When the parts are divvied up, rehearsals commence. The cast meets six days each week, Monday through Saturday. A typical week of rehearsal totals 26 hours, Alladin said.

Once rehearsals begin, the first task at hand is learning the music. But it's not just about hitting the right notes. The cast must also learn to move to those notes.

Keri DeTullio, 16, is co-dance captain. Myriad styles of dance are sprinkled throughout the show and DeTullio helps teach them to the cast. Spectators can expect to see routines with tambourines, waltzes and lots of leg-lifting cancan, she said.

Next in the pecking order is blocking, the act of mapping out each actor's position on the stage as the show moves from scene to scene.

As assistant stage manager, Becky Thompson, 16, is tasked with plotting on paper the location of every actor and prop throughout the show. If a cast member forgets his or her placement, Thompson is charged with directing them to their mark.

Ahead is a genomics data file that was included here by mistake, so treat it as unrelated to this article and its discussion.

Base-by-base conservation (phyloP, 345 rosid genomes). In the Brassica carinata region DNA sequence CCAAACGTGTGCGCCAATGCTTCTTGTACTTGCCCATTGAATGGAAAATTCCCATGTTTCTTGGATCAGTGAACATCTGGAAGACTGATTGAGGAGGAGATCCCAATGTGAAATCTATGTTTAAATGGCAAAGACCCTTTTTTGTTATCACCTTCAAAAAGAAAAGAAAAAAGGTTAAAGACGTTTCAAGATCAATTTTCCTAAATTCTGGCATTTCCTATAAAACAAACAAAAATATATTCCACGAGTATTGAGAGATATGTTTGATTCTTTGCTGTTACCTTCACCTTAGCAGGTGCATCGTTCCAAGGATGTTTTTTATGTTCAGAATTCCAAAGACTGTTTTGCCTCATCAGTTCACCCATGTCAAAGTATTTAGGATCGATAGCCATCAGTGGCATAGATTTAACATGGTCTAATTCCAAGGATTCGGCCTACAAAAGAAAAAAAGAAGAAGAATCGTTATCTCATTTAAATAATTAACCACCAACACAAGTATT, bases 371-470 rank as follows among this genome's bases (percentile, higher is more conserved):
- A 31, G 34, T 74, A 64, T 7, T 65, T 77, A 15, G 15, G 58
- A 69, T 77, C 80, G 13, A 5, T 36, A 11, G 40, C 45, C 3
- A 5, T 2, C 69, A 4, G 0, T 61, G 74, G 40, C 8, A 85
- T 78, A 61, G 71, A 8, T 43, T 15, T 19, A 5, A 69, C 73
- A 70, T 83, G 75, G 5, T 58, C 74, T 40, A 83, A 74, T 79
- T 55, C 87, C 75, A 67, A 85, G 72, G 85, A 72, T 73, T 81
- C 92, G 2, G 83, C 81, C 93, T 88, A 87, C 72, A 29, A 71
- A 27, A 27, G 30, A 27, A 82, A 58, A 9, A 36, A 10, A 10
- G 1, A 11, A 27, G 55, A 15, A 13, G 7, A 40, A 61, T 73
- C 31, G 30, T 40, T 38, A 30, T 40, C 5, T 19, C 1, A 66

"Each big set piece has its own little parking spot backstage, too, so that everyone knows where it is when it needs to be brought on stage," she said.

Once a scene is blocked, the actors who appear in that scene must have those lines memorized, Alladin said.

"And while all that is going on, the technical work is being done," he explains. "During the summer, [the director] looks for props and the crew comes in after school and starts to put all the pieces together and build the set. As they finish with them, the actors get to use them."

There are designated crew members to assemble the set, but the actors pitch in, too. Alladin said he helped construct many of the major props including a fireplace, Christmas tree, bed, gravestones and plexiglass dinner table.

Once blocking is complete, the company begins to rehearse the show from start to finish.